Advice to invest in Africa

The other day, I attended a panel discussion on “The global strategic landscape.” Panelists were members of IESE’s International Advisory Board. Among them, Ibukun Awosika, founder and CEO The Chair Center Group, and Chairperson of the First Bank of Nigeria. I thought of sharing with you some of her advice for foreign companies willing to invest in Africa:

  • Do not come with solutions but ready to engage with others to find solutions: reengage the minds of the African population to solve their problems.
  • You need local partnerships: coming from the outside, you’ll find a few things that will challenge your business model.
  • You can’t have a short-term goal: you need patience for the investment to mature or for the industry to settle – in fact, you may need to help shape the industry.
  • Know the values of where you are: if you want to build for the long term, you can’t just focus on the economic factor – you also need to facilitate social engagement.

Her last words were a great synthesis of her message: To create economic value, create value for the people, and then they will support you.

I love it when I hear African business people send messages that resonate with those in this blog:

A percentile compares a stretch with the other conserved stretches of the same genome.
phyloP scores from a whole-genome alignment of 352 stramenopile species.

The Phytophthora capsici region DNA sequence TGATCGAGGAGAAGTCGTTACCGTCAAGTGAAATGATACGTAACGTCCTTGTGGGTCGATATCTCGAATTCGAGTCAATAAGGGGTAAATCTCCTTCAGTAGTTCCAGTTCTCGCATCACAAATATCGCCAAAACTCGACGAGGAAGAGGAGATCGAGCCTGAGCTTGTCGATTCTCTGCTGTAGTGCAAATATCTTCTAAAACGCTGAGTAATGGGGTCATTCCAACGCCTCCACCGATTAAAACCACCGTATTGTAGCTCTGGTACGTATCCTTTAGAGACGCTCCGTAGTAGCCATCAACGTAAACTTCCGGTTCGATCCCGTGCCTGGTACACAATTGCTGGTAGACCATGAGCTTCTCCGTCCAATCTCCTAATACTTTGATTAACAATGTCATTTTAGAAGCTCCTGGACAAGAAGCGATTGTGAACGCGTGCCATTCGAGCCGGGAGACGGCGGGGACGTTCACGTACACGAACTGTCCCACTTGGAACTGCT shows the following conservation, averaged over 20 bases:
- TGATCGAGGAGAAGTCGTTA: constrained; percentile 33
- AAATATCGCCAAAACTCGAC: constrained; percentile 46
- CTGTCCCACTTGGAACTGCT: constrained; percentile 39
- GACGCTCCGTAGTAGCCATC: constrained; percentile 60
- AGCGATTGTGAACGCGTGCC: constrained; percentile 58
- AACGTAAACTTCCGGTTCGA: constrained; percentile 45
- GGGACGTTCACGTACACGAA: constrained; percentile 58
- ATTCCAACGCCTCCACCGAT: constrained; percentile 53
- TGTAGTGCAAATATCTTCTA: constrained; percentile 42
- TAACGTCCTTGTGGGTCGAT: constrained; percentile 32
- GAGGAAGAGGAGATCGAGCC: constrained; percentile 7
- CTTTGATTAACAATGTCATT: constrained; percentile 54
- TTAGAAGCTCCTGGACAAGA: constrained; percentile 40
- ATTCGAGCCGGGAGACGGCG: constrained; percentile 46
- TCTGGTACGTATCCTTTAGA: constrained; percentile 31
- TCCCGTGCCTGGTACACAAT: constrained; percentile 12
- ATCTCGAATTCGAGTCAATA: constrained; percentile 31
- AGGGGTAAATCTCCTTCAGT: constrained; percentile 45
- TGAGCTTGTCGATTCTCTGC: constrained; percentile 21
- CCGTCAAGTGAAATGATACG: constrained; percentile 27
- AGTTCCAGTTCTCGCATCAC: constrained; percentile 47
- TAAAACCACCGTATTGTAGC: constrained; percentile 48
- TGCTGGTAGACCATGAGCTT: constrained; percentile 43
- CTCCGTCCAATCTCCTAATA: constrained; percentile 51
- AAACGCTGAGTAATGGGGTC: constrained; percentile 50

Elevator at Nairobi Securities Exchange
Elevator at Nairobi Securities Exchange

Any additional advice for foreign companies willing to enter the continent?

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5 thoughts on “Advice to invest in Africa

  1. Excellent, Africa!
    I would just like to add that precarity is an important parameter that you should also have in mind. This often enters into conflict with the notions of “patience” and “long term returns”.

  2. Colonialism is part of XIX century. Too many people face business in Africa thinking they are cleverer than locals because they come from “the first world”… big mistake! Do not subestimate your local stakeholders!

  3. This is an awesome guide, bookmarked this post. Commenting on blogs related to your niche helps
    a lot.

  4. Interesting! Thanks, Africa 🙂
    This conversation here may remind us that the field of International Business/Global Strategy need more ethnographic research and scholarly work from CONTEMPORARY Anthropologists, if we’re to fully comprehend the cultural and institutional imaginations from Africa!
    Thanks again, Africa.

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